People magazine got such a call before running a story on how Chelsea was handling her father’s pending impeachment, CNN later reported. The sympathy the world felt for Chelsea at that time extended the media’s hands-off agreement well into her adulthood. When she enrolled at Oxford for the first of her three graduate degrees, when she sat front row at a Versace fashion show in Milan, even when she began campaigning for her mother, there were no interviews.

Chelsea seemed tied to a private life that was a model of conscientious good behavior. Her friends and co-workers say she had a compulsion for studying up on what she didn’t know, answering late-night e-mails and striving to make others comfortable around her at her early jobs in consulting and finance.

Chelsea with her mother in 1996. (Win McNamee/Reuters)

Chelsea with her husband, Marc Mezvinsky, in 2010. (Patrick McMullan/

“It’s probably always in the back of her mind in every opportunity she has had,” said Elizabeth Weindruch, Chelsea’s best friend from Arkansas. “If anything, she’s trying to prove she’s not there just because she’s Chelsea Clinton — she’s there because she is qualified.”

Usually, it has worked.

“Chelsea was extremely adept at analyzing struggling chemicals companies,” said Matt Kimble, her former boss at the hedge fund Avenue Capital. “There’s no question she could have stayed onboard.”

“She could be a full-time, tenure-track professor, if that’s the path she wanted,” said Michael Sparer at Columbia University’s Mailman School of Public Health, where Chelsea got a master’s and now teaches a course as an adjunct. “But at this point, I don’t think that’s the path she’s heading down.”

Instead, she unexpectedly launched a new career in media. In November 2011 — just after the death of Dorothy Rodham, the grandmother who urged her to find a purpose for her fame — Chelsea joined NBC News, home to scions including Jenna Bush Hager and Luke Russert.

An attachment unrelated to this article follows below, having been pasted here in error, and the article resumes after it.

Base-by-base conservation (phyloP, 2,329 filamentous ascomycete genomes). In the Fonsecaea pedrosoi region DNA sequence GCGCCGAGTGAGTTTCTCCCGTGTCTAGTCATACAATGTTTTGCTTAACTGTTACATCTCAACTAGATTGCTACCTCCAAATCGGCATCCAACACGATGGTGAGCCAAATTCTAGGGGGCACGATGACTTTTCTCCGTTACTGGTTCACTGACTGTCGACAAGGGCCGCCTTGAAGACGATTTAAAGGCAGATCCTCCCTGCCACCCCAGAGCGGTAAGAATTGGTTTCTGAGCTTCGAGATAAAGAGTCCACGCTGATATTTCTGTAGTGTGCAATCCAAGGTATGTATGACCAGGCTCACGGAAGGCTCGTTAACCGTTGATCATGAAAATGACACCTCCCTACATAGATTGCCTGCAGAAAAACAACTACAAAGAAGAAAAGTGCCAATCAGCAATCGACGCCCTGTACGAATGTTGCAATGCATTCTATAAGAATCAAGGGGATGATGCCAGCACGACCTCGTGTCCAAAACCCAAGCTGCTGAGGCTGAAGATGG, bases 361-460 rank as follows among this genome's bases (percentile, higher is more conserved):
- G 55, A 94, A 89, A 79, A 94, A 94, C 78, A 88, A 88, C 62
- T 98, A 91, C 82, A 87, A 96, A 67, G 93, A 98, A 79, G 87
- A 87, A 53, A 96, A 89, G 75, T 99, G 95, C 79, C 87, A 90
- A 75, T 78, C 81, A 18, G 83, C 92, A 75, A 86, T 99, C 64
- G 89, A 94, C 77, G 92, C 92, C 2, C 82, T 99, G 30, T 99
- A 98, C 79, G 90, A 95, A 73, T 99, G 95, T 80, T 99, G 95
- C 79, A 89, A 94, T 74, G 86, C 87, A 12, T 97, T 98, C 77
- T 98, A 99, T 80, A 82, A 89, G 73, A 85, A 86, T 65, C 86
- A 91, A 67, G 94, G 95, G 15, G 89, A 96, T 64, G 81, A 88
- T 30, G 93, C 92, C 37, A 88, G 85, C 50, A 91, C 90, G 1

But despite a reported $600,000 salary, Chelsea left a lackluster impression with her feel-good “Making a Difference” segments. As she made cornbread with kids at an after-school program or toured a juvenile detention facility, critics bashed her on-air performances as awkward, self-conscious or just plain dull.

“It’s a noble sentiment, but it doesn’t make a lot of sense,” the New York Times wrote. “Because of her last name, there are plenty of ways to do good works and publicize worthy causes besides becoming a television newscaster.”

In August 2014, she announced that she was leaving NBC to focus on her family and the foundation. The job — her first attempt at being a “purposefully public” person — is not mentioned in any foundation-approved paragraph about her career. Her staff says that is just an oversight.

Chelsea answers questions from Kay Barnes, at the time the mayor of Kansas City, Mo., at an event in the city in 2014. (David Eulitt/Kansas City Star)

‘Anyone here from Hilton Head Island?” the moderator in Orlando asked the crowd. It was time for the Q&A, where the questions were light — and all pre-approved by Chelsea.

“Wikipedia says you met your husband on Hilton Head Island. We have four or five hotels from Hilton Head — which one is your favorite?”

Chelsea laughed, dodging the question to confirm that yes, she did meet him there when she was 12.

“We were friends for half of our lives before we started dating,” she said.

The crowd smiled. These generic personal tidbits are the most Chelsea will dole out. Her staff denied repeated requests for an interview for this story, saying the best use of Chelsea’s time is discussing the foundation’s work. When an interview is given, it is arranged with the understanding that the reporter will ask Chelsea about her issue of the moment.